Women’s month is March, and we celebrate accordingly. It would be remiss of me not to capitalize on this beautiful opportunity to proudly utilize this platform to highlight and salute a few women who continuously emanate women’s strength despite their age. The eldest, being 96 years young, age is no limit to their resilience or ongoing pandemic. Despite the continuation, in no way, shape, or form has dampened their passion for life. The women highlighted in this article represent other women across this island, the Caribbean, and the world. During April, we will tell their stories to inspire you.
Productive, hardworking and reliable are just a few words to describe Ms Daisy Phipps from the hills of Rock Hall, St Andrew. The yam specialist farms carrot, Irish potatoes, corn, peas, bok choi and plantain, to name a few. Ms Daisy shares that she is proud to have customers over the generations.
Lena Coley and Daphne Walters of Litchfield, Manchester, is the mother and daughter farming team. They continue to furnish tables across the island. At 96, Ms Lena is still farming alongside her 73-year-old daughter Daisy Walters who also raises chicken. A mother and grandmother to many, both ladies work hard on their farm despite the pandemic daily.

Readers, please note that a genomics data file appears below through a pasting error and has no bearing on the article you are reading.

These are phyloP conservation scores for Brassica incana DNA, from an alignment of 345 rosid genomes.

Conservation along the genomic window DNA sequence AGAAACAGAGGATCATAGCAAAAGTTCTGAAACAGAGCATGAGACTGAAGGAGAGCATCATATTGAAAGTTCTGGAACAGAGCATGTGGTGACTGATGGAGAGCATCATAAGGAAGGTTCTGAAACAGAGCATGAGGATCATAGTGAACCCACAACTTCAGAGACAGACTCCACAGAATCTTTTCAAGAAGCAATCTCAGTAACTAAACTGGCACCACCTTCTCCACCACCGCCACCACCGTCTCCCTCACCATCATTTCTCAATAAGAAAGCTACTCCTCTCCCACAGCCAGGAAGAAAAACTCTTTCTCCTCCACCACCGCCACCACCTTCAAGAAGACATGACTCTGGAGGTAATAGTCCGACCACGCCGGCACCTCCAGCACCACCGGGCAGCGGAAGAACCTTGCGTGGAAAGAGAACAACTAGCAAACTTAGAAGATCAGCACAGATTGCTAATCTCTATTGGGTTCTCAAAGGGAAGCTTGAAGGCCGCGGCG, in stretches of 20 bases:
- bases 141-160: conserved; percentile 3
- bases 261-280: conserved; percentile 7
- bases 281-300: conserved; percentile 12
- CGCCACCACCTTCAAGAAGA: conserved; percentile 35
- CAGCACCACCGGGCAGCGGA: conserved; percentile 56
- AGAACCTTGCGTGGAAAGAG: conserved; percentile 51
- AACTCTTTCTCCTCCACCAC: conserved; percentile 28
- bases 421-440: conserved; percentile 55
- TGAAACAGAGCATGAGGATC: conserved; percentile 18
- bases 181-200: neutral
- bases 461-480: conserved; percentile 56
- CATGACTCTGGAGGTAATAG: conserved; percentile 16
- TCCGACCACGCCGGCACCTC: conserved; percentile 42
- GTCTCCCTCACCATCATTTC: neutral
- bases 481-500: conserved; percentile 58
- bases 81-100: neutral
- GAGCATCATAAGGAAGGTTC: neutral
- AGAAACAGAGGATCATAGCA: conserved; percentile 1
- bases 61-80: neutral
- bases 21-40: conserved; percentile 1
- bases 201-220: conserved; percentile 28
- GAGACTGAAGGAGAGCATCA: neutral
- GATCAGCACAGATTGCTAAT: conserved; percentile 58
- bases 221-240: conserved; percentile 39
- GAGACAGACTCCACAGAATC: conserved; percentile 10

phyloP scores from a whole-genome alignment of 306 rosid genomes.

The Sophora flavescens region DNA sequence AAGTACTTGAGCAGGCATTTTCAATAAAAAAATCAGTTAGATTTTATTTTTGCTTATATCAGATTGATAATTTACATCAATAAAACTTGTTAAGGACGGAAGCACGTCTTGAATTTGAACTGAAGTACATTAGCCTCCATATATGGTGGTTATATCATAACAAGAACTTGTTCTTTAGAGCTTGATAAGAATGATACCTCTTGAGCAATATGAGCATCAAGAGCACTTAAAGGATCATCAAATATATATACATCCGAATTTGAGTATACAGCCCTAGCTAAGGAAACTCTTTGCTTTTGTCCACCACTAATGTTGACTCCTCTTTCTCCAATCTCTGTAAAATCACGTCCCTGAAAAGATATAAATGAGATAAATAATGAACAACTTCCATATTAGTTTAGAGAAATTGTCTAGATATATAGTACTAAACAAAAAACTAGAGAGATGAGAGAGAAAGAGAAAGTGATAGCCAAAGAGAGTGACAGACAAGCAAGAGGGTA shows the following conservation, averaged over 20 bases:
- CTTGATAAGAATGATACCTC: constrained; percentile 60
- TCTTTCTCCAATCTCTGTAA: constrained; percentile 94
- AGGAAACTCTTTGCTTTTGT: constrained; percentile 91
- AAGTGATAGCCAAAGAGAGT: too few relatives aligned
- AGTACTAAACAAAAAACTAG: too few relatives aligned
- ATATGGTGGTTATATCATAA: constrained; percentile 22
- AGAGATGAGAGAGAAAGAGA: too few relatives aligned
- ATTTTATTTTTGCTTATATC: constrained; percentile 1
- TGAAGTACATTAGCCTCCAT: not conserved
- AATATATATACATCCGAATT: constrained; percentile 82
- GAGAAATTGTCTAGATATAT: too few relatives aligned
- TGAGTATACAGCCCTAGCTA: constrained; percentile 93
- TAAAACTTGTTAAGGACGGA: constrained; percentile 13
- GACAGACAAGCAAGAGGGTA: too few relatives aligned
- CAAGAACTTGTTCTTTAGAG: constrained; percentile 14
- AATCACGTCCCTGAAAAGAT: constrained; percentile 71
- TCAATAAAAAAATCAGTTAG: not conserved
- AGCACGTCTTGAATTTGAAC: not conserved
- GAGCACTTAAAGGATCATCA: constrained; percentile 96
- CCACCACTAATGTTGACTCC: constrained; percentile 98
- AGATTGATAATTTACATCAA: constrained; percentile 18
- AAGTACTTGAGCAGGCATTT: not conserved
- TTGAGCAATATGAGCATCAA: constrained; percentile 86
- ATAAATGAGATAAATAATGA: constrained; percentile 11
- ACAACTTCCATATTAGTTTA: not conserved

Sheila Bent from Darliston, Westmoreland, is a herbalist and rabbit farmer. During the early stages of the pandemic, she had to remain at home and could not purchase rabbit feeding. Nevertheless, Ms Bent got support from her farm store owner, who sent her a few rabbit feed bags. Eager to repay her debt, she ventured out to sell curry powder which she processed herself and quickly repaid her debt.
Almena Wallace hails from the quiet community of Axe and Adze, Hanover. She has been farming since she was eighteen years old and recently celebrated her 77th birthday. Mrs Wallace proudly has her seven (7) years old granddaughter Carissa enjoying farming beside her grandmother. Ms Wallace cultivates yam, dasheen, pumpkin, cane, plantain, banana, gungo peas and broad beans.
Overcomer Ms Delores Chung is from St. James. Although recovering from a stroke, she engages in farming-related activities. Ms Chung is a livestock farmer raising layer birds and rabbits. She is also an agriculturist. During the pandemic, her biggest concern is the high level of food scarcity. She recounts several children passing her gate asking for food. “There are times I offer them fried eggs and bread, but sometimes I don’t have any bread. Ruth, we have to do something”.
Having worked with senior citizens for over 15 years to the ladies, I say – you inspire me. I salute you. My prayer is that God will continue to bless the work of your hands. May He continue to grant to you health, strength and long life so you can continue to contribute significantly to your family and fellow Jamaicans.